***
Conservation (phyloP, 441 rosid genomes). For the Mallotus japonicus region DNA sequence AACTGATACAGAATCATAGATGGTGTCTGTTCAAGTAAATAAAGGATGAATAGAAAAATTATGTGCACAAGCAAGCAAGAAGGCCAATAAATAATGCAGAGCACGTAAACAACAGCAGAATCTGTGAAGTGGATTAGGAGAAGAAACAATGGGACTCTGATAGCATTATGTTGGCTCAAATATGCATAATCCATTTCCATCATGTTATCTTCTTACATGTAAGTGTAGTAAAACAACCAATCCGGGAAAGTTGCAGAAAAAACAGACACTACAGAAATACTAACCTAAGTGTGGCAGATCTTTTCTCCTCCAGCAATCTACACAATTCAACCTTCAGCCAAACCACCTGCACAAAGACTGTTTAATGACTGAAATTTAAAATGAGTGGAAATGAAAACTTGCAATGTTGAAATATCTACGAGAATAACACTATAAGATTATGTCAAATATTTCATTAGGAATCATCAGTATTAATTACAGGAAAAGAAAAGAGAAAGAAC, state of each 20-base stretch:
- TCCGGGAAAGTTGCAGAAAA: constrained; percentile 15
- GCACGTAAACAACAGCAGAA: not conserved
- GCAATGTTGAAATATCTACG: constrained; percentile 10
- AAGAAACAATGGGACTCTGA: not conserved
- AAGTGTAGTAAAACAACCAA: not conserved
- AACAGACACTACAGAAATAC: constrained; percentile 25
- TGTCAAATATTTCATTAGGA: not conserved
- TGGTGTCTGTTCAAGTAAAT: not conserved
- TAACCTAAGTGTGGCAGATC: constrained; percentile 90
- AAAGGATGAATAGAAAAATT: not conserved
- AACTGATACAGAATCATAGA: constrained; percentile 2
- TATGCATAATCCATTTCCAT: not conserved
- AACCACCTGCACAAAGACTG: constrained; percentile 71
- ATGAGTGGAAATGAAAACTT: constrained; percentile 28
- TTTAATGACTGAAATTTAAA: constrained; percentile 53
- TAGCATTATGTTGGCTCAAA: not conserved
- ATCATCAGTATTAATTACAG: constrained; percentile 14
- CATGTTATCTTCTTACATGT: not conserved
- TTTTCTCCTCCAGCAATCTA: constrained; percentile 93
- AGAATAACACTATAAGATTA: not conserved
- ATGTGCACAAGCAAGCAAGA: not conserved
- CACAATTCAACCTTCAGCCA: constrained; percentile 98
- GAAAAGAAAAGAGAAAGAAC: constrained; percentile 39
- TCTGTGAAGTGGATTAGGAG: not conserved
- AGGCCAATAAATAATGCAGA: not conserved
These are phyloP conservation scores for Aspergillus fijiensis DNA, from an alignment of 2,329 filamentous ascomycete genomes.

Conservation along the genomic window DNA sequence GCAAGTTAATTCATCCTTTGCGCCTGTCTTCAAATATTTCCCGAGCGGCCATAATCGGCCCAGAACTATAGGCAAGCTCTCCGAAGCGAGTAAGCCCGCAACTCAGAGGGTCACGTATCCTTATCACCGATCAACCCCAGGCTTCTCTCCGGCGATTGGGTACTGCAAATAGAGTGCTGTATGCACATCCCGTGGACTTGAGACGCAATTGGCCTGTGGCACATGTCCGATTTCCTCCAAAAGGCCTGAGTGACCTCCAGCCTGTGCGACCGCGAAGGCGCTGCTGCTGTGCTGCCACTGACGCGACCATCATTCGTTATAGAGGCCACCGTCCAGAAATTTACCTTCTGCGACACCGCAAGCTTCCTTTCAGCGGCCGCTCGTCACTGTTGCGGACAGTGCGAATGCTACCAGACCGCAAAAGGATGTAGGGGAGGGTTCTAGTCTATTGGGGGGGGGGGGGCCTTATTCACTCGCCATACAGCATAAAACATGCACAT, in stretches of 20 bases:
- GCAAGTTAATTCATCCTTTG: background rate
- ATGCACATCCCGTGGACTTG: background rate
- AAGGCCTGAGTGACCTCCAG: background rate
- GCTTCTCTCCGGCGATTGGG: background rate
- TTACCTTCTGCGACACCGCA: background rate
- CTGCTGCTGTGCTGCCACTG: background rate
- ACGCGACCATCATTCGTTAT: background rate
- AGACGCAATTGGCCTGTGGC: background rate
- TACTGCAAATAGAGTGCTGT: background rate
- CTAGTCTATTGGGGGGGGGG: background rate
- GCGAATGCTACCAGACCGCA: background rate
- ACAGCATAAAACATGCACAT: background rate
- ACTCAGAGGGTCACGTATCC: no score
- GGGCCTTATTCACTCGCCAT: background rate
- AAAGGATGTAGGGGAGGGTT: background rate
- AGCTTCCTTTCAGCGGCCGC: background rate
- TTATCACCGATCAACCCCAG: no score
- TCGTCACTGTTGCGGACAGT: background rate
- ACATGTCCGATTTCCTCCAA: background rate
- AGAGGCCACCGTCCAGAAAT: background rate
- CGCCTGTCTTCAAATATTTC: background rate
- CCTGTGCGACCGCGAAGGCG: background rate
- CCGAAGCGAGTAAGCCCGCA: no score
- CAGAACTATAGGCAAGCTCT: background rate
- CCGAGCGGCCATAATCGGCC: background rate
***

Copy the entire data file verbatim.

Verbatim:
Conservation (phyloP, 441 rosid genomes). For the Mallotus japonicus region DNA sequence AACTGATACAGAATCATAGATGGTGTCTGTTCAAGTAAATAAAGGATGAATAGAAAAATTATGTGCACAAGCAAGCAAGAAGGCCAATAAATAATGCAGAGCACGTAAACAACAGCAGAATCTGTGAAGTGGATTAGGAGAAGAAACAATGGGACTCTGATAGCATTATGTTGGCTCAAATATGCATAATCCATTTCCATCATGTTATCTTCTTACATGTAAGTGTAGTAAAACAACCAATCCGGGAAAGTTGCAGAAAAAACAGACACTACAGAAATACTAACCTAAGTGTGGCAGATCTTTTCTCCTCCAGCAATCTACACAATTCAACCTTCAGCCAAACCACCTGCACAAAGACTGTTTAATGACTGAAATTTAAAATGAGTGGAAATGAAAACTTGCAATGTTGAAATATCTACGAGAATAACACTATAAGATTATGTCAAATATTTCATTAGGAATCATCAGTATTAATTACAGGAAAAGAAAAGAGAAAGAAC, state of each 20-base stretch:
- TCCGGGAAAGTTGCAGAAAA: constrained; percentile 15
- GCACGTAAACAACAGCAGAA: not conserved
- GCAATGTTGAAATATCTACG: constrained; percentile 10
- AAGAAACAATGGGACTCTGA: not conserved
- AAGTGTAGTAAAACAACCAA: not conserved
- AACAGACACTACAGAAATAC: constrained; percentile 25
- TGTCAAATATTTCATTAGGA: not conserved
- TGGTGTCTGTTCAAGTAAAT: not conserved
- TAACCTAAGTGTGGCAGATC: constrained; percentile 90
- AAAGGATGAATAGAAAAATT: not conserved
- AACTGATACAGAATCATAGA: constrained; percentile 2
- TATGCATAATCCATTTCCAT: not conserved
- AACCACCTGCACAAAGACTG: constrained; percentile 71
- ATGAGTGGAAATGAAAACTT: constrained; percentile 28
- TTTAATGACTGAAATTTAAA: constrained; percentile 53
- TAGCATTATGTTGGCTCAAA: not conserved
- ATCATCAGTATTAATTACAG: constrained; percentile 14
- CATGTTATCTTCTTACATGT: not conserved
- TTTTCTCCTCCAGCAATCTA: constrained; percentile 93
- AGAATAACACTATAAGATTA: not conserved
- ATGTGCACAAGCAAGCAAGA: not conserved
- CACAATTCAACCTTCAGCCA: constrained; percentile 98
- GAAAAGAAAAGAGAAAGAAC: constrained; percentile 39
- TCTGTGAAGTGGATTAGGAG: not conserved
- AGGCCAATAAATAATGCAGA: not conserved
These are phyloP conservation scores for Aspergillus fijiensis DNA, from an alignment of 2,329 filamentous ascomycete genomes.

Conservation along the genomic window DNA sequence GCAAGTTAATTCATCCTTTGCGCCTGTCTTCAAATATTTCCCGAGCGGCCATAATCGGCCCAGAACTATAGGCAAGCTCTCCGAAGCGAGTAAGCCCGCAACTCAGAGGGTCACGTATCCTTATCACCGATCAACCCCAGGCTTCTCTCCGGCGATTGGGTACTGCAAATAGAGTGCTGTATGCACATCCCGTGGACTTGAGACGCAATTGGCCTGTGGCACATGTCCGATTTCCTCCAAAAGGCCTGAGTGACCTCCAGCCTGTGCGACCGCGAAGGCGCTGCTGCTGTGCTGCCACTGACGCGACCATCATTCGTTATAGAGGCCACCGTCCAGAAATTTACCTTCTGCGACACCGCAAGCTTCCTTTCAGCGGCCGCTCGTCACTGTTGCGGACAGTGCGAATGCTACCAGACCGCAAAAGGATGTAGGGGAGGGTTCTAGTCTATTGGGGGGGGGGGGGCCTTATTCACTCGCCATACAGCATAAAACATGCACAT, in stretches of 20 bases:
- GCAAGTTAATTCATCCTTTG: background rate
- ATGCACATCCCGTGGACTTG: background rate
- AAGGCCTGAGTGACCTCCAG: background rate
- GCTTCTCTCCGGCGATTGGG: background rate
- TTACCTTCTGCGACACCGCA: background rate
- CTGCTGCTGTGCTGCCACTG: background rate
- ACGCGACCATCATTCGTTAT: background rate
- AGACGCAATTGGCCTGTGGC: background rate
- TACTGCAAATAGAGTGCTGT: background rate
- CTAGTCTATTGGGGGGGGGG: background rate
- GCGAATGCTACCAGACCGCA: background rate
- ACAGCATAAAACATGCACAT: background rate
- ACTCAGAGGGTCACGTATCC: no score
- GGGCCTTATTCACTCGCCAT: background rate
- AAAGGATGTAGGGGAGGGTT: background rate
- AGCTTCCTTTCAGCGGCCGC: background rate
- TTATCACCGATCAACCCCAG: no score
- TCGTCACTGTTGCGGACAGT: background rate
- ACATGTCCGATTTCCTCCAA: background rate
- AGAGGCCACCGTCCAGAAAT: background rate
- CGCCTGTCTTCAAATATTTC: background rate
- CCTGTGCGACCGCGAAGGCG: background rate
- CCGAAGCGAGTAAGCCCGCA: no score
- CAGAACTATAGGCAAGCTCT: background rate
- CCGAGCGGCCATAATCGGCC: background rate